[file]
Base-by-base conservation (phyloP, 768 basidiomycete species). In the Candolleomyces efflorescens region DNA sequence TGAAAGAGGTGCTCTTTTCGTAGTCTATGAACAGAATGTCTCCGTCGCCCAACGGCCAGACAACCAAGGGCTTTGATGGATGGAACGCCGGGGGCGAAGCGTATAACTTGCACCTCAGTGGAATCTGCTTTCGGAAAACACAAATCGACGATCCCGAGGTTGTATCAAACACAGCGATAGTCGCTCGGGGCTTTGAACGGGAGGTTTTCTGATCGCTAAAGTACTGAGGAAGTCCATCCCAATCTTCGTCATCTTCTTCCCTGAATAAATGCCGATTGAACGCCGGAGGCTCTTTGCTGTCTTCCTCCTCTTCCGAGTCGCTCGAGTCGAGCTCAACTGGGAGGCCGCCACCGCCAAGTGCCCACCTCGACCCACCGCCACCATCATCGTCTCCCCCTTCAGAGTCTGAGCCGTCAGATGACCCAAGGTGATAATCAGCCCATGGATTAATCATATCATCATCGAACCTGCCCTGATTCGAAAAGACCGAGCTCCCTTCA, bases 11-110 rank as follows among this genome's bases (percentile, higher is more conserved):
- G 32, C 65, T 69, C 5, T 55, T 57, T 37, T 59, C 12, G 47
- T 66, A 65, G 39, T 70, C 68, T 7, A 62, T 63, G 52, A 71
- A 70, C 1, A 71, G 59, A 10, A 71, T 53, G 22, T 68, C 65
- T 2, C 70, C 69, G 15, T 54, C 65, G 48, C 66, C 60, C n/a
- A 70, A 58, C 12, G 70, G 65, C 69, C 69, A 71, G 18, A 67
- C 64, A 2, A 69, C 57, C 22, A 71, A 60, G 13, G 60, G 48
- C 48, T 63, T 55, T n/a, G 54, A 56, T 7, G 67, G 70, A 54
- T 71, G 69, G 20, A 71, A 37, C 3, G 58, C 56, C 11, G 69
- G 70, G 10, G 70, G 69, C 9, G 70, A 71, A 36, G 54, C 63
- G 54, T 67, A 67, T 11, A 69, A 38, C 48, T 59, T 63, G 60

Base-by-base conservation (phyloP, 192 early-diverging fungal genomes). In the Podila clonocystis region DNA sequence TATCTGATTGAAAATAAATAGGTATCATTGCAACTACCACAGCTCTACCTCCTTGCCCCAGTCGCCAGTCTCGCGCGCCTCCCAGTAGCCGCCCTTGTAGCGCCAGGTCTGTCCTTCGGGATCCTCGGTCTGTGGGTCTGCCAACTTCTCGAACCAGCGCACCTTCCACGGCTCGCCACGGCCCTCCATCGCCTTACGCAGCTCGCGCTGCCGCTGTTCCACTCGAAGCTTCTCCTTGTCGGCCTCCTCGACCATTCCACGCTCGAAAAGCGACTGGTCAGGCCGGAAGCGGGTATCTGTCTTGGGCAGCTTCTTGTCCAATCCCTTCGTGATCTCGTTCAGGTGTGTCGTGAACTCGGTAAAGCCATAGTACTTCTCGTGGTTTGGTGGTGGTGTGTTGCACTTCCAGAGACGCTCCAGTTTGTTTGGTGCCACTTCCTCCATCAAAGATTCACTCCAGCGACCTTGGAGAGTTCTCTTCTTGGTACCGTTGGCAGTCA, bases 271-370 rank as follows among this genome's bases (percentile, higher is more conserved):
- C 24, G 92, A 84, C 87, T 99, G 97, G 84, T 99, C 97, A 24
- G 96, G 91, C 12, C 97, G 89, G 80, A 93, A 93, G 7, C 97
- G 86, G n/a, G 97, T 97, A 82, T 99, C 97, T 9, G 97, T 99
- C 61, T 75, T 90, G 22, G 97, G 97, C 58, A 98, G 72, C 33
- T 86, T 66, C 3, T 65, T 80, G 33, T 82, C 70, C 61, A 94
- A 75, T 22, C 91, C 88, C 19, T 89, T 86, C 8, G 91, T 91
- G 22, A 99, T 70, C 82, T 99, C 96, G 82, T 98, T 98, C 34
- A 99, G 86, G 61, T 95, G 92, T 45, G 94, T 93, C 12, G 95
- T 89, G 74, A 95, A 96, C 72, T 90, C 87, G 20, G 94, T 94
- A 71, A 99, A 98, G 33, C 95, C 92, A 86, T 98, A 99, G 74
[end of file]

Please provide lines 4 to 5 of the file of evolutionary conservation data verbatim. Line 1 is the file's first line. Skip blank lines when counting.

- A 70, C 1, A 71, G 59, A 10, A 71, T 53, G 22, T 68, C 65
- T 2, C 70, C 69, G 15, T 54, C 65, G 48, C 66, C 60, C n/a